Blades can be made from almost any wood. Years ago, cedar, cypress and redwood were commonly used, but some manufacturers used fir to save money. Most builders dipped fan sections in white lead-based paint a time or two to preserve them. When you find an original fan section, the paint is often thick where it puddled after being dipped.

Creating a guide

Blanks are made by cutting a 2-by-6 on a diagonal (photo 2): Make the narrow end 1-1/2 inches wide and that ensures a width of about 4 inches on the wide end. If you cut the first pair carefully, you’ll have blanks to use as guides for the rest. Nailing a cleat on the pattern blank will keep everything in line as you saw each 2-by-6.

The saw blade for the circular saw cutting slots has a kerf of just under 1/4 inch (photo 3). Getting blades the right width is a cut-and-try operation. Use scrap through the band saw and adjust the fence until the blade section will go snugly into the slot. If it’s too tight, you’ll break off wood between blade slots.

Secure the blade support wood in the jig (photo 4) and measure the radius of the old fan to get the center point for the saw guide. Measure blade spacing as well, marking each on a board beyond your saw, so as to move the saw guide from mark to mark when making cuts for blades. Fans are cut on a radial pattern: Some use smaller radiuses than others even though blades may be the same length (photo 5).

Built to last

If you want the unit to last, use galvanized nails. Pre-drilling before nailing will prevent cracked blades. When the fan sections are finished, install hardware and paint or treat the wood with a wood preservative, and the mill should last 20 or 30 years.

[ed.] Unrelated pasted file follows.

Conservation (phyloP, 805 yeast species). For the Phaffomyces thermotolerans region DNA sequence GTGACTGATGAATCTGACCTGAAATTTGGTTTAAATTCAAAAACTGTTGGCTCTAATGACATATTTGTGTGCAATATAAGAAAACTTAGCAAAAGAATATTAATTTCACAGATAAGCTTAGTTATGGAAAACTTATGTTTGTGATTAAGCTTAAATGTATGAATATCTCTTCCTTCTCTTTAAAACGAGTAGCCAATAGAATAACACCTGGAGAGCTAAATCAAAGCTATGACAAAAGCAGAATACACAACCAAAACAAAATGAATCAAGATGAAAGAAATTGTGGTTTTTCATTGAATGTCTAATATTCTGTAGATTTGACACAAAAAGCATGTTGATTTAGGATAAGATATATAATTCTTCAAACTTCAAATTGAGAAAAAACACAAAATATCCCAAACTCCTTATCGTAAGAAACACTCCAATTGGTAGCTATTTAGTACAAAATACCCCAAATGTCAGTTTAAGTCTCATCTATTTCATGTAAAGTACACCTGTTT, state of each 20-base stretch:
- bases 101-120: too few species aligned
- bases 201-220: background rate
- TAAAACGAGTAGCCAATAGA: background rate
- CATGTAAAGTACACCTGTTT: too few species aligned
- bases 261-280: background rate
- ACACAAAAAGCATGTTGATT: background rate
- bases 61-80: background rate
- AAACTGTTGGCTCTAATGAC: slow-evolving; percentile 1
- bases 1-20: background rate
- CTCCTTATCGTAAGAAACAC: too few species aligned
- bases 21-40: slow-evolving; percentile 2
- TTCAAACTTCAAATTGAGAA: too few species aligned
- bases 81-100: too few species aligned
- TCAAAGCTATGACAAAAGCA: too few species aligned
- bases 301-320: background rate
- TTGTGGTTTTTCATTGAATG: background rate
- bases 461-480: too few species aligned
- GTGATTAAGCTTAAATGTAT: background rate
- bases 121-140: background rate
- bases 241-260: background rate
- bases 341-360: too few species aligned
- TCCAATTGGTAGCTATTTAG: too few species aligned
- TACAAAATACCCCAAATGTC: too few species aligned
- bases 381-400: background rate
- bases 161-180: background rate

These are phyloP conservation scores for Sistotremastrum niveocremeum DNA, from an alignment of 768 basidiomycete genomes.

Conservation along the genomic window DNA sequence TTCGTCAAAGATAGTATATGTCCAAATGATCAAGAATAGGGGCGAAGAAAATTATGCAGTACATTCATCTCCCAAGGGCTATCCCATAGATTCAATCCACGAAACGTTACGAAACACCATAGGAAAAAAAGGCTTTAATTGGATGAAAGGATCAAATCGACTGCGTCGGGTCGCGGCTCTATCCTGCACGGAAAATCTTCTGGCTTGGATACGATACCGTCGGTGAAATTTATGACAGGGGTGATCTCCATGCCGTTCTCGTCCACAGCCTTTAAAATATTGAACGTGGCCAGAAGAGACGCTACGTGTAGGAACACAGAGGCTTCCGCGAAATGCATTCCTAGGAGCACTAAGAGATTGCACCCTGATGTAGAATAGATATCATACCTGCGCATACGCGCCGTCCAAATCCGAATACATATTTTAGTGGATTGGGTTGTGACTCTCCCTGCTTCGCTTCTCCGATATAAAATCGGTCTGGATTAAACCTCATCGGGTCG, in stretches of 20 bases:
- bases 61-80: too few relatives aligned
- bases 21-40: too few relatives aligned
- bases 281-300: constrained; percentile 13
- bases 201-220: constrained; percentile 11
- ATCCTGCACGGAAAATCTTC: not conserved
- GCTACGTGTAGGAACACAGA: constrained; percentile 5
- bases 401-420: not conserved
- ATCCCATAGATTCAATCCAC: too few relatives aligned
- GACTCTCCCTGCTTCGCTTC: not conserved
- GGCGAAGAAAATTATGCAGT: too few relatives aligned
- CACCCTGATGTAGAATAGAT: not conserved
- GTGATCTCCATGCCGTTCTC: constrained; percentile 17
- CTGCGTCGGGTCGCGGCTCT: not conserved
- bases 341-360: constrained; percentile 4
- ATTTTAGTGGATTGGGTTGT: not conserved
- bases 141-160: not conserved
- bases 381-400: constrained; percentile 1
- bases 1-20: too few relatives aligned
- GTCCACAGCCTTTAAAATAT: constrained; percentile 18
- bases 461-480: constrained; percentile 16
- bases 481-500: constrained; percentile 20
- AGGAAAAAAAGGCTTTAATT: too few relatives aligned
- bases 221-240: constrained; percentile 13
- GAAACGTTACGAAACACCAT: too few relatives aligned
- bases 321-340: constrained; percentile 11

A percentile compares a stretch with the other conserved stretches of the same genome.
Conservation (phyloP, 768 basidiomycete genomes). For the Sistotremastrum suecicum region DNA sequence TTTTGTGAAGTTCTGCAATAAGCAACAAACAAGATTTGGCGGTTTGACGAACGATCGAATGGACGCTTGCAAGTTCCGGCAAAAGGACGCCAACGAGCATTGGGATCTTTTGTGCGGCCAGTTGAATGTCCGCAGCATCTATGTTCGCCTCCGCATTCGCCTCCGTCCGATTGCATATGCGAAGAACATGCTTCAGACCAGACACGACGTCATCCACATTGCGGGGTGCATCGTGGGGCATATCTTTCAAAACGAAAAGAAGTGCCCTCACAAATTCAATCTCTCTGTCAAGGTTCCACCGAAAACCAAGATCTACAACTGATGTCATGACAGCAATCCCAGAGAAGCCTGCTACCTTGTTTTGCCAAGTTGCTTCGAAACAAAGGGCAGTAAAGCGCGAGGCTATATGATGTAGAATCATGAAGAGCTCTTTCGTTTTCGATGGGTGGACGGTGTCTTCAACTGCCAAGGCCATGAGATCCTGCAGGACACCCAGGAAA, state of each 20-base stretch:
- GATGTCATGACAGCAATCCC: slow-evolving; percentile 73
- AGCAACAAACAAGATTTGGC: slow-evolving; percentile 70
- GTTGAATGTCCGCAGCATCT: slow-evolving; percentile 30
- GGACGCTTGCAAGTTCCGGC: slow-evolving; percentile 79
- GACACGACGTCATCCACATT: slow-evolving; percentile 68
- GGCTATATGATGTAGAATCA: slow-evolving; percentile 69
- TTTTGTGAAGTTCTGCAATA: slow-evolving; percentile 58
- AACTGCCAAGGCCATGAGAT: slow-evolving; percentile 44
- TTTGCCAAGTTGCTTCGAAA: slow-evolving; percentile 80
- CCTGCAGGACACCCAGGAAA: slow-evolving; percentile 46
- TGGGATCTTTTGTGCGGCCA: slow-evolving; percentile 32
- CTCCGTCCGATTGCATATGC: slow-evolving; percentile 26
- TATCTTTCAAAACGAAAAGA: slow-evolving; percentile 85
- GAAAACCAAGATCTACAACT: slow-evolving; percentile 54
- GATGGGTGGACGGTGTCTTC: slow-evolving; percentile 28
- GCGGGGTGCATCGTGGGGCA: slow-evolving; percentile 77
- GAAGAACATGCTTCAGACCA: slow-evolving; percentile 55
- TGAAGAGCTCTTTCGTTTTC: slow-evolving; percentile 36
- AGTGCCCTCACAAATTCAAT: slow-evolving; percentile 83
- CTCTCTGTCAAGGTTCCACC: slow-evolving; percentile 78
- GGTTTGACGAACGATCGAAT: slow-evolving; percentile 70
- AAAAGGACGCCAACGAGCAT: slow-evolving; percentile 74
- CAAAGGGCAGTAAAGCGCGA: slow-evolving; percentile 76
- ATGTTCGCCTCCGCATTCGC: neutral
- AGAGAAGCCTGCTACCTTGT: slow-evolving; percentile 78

As to assembly: Baker used steel spars between sections, which made measuring easy. On the Pipe Raymond, all we had left was a semi-rotted, twisted oak spar. I guessed a little long, so I took up the slight extra diameter by using a shim (3/8-inch plastic washer) on each blade at the pivot (photo 6). If the fan sections aren’t tight, they’ll bang as they slide back and forth on the pivot rods when turning.

Surviving the storm

Our largest wood fan rebuild was a 12-foot Elgin at the Western Minnesota Steam Threshers Reunion in Rollag. Shortly after we installed the finished piece, an 85 mph wind rolled through the grounds, taking roofs and doing damage. We had permanently furled the mill, however, and it came through unscathed.

Just as happens today, some old-line companies sold on quality and some on price. Baker made good quality wood fan mills and, later, good steel self-oiling windmills. The Pipe Raymond, on the other hand, is a rather competitively priced unit, simply and cheaply constructed. But, like other less-than-perfect relics, it is a piece of history that needs to be preserved. So it goes. FC

Jim and Joan Lacey operate Little Village Farm, a museum of farm collectibles housed in 10 buildings at their home near Dell Rapids, S.D. Contact them at (605) 428-5979.